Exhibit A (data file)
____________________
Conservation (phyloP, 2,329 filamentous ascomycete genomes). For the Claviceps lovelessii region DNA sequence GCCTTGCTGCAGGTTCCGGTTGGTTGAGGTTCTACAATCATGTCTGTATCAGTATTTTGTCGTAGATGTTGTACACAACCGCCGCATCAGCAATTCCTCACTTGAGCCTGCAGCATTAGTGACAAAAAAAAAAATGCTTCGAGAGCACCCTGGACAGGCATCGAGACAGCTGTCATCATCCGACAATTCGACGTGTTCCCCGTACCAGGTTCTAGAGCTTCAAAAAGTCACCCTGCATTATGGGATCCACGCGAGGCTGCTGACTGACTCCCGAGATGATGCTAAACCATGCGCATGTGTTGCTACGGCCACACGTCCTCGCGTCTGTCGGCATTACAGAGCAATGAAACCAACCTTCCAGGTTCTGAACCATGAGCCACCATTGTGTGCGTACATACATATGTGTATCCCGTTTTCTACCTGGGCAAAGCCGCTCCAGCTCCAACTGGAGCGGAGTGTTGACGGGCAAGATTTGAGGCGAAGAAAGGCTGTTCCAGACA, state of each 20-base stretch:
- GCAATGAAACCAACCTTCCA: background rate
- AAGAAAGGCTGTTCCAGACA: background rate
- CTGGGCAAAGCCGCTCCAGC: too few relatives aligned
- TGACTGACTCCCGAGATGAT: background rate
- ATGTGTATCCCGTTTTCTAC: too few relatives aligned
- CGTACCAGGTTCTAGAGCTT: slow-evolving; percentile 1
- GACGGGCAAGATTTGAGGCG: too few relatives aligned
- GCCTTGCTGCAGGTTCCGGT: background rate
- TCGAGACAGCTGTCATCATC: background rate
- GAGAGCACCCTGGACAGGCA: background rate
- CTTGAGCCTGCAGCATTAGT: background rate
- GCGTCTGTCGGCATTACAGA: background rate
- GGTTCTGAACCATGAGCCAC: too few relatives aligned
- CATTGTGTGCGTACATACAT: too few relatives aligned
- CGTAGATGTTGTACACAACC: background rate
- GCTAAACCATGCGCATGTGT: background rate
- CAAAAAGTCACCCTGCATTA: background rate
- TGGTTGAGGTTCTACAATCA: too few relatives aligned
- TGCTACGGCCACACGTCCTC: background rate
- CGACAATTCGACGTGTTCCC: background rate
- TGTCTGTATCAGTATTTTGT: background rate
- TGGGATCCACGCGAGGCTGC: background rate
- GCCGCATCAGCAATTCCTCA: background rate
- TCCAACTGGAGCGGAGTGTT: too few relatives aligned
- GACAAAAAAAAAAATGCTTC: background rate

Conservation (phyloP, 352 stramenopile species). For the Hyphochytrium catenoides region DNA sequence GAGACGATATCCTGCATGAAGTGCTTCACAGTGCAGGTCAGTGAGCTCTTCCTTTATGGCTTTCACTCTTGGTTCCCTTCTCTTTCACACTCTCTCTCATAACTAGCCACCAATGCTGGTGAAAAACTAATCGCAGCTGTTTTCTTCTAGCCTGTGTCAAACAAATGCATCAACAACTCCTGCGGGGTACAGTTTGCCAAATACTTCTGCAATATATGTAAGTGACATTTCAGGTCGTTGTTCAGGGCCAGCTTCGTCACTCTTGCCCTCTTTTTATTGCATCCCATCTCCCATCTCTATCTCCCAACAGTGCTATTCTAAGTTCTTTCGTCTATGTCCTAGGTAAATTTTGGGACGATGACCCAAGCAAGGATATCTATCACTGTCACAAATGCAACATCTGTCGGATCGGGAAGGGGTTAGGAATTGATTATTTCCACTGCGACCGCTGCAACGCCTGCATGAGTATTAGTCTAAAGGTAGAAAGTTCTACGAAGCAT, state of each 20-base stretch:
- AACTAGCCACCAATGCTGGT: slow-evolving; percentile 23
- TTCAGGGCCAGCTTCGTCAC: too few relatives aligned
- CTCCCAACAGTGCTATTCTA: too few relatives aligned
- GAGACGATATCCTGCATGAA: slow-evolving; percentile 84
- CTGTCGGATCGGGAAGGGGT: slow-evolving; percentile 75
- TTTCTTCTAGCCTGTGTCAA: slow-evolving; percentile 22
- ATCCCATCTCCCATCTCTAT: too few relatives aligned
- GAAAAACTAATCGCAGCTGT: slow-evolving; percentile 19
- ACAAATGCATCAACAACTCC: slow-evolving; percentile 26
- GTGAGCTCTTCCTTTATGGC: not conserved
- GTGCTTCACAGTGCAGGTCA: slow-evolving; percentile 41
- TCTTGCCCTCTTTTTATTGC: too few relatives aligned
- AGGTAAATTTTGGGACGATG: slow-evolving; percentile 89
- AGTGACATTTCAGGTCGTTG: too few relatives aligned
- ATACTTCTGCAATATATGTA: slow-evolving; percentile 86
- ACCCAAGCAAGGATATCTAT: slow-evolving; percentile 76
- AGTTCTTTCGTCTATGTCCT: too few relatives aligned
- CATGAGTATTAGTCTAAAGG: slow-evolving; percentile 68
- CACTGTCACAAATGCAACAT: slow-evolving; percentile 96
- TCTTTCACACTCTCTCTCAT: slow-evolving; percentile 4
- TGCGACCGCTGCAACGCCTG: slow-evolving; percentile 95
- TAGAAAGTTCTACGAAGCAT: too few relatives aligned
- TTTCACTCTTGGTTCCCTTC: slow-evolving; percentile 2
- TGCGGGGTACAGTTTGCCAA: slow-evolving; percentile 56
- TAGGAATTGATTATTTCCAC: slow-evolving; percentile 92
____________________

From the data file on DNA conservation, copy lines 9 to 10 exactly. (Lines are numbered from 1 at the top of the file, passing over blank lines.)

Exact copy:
- GCCTTGCTGCAGGTTCCGGT: background rate
- TCGAGACAGCTGTCATCATC: background rate